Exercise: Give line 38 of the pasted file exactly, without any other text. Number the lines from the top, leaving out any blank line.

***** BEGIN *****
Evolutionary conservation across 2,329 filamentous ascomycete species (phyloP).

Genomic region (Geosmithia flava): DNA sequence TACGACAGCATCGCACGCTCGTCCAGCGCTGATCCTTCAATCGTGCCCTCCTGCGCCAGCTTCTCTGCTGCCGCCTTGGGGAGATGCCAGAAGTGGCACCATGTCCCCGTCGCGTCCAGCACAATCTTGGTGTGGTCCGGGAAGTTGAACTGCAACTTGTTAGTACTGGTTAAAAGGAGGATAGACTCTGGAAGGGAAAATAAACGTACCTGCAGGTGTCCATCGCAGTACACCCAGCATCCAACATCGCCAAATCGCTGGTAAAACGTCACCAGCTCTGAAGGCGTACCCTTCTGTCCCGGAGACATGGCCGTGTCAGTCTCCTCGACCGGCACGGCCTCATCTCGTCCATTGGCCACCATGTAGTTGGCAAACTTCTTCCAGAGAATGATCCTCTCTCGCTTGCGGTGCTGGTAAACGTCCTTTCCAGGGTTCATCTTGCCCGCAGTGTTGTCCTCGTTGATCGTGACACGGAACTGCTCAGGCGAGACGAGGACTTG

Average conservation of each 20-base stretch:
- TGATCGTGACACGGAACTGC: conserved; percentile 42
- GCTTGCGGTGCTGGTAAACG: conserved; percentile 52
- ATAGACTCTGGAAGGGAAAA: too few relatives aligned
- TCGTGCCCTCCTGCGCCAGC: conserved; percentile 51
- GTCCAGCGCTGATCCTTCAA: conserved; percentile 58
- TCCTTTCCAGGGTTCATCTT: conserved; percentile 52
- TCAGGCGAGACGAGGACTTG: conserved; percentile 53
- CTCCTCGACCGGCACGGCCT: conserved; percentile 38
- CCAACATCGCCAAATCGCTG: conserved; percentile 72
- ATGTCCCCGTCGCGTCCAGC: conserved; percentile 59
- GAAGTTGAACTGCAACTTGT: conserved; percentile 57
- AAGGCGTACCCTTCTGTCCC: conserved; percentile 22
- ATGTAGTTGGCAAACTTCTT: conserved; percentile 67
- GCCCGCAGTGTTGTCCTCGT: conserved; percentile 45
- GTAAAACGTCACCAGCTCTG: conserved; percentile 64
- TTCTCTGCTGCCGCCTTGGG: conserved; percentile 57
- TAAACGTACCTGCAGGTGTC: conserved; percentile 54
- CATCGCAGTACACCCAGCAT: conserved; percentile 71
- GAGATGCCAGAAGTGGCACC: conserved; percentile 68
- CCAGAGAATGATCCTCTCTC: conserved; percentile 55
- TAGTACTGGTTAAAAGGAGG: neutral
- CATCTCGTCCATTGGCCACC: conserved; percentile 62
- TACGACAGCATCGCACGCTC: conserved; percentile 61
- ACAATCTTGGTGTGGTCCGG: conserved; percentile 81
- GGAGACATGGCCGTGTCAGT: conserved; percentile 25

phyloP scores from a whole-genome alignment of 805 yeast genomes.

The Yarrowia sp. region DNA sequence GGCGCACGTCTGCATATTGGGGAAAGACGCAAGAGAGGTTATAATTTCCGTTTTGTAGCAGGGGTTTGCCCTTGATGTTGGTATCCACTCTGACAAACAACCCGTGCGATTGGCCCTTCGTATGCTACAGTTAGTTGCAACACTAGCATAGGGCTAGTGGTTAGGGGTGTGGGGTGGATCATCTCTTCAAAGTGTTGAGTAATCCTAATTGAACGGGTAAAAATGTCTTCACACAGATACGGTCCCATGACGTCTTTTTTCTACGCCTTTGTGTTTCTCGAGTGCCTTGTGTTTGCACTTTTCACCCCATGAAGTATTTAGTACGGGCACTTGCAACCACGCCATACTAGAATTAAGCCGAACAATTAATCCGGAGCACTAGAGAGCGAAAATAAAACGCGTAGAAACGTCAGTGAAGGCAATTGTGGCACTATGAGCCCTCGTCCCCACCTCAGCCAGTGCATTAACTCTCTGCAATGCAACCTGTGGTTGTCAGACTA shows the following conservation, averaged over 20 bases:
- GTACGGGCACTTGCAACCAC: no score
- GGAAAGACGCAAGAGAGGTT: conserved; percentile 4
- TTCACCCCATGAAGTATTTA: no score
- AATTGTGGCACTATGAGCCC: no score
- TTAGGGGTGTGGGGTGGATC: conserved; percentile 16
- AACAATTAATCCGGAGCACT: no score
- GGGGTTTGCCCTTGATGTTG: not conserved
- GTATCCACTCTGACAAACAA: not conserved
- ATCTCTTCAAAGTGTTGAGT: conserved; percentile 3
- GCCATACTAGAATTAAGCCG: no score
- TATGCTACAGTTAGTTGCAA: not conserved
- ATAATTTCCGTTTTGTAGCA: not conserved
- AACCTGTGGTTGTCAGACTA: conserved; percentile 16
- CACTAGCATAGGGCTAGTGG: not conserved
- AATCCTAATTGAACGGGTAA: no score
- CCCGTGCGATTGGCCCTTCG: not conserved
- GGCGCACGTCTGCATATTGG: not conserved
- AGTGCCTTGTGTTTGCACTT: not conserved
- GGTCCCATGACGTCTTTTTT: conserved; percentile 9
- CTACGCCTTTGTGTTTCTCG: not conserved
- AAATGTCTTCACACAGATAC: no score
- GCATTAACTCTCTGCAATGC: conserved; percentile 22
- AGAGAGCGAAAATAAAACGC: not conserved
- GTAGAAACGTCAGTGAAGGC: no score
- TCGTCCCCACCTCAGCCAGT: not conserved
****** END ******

- GTATCCACTCTGACAAACAA: not conserved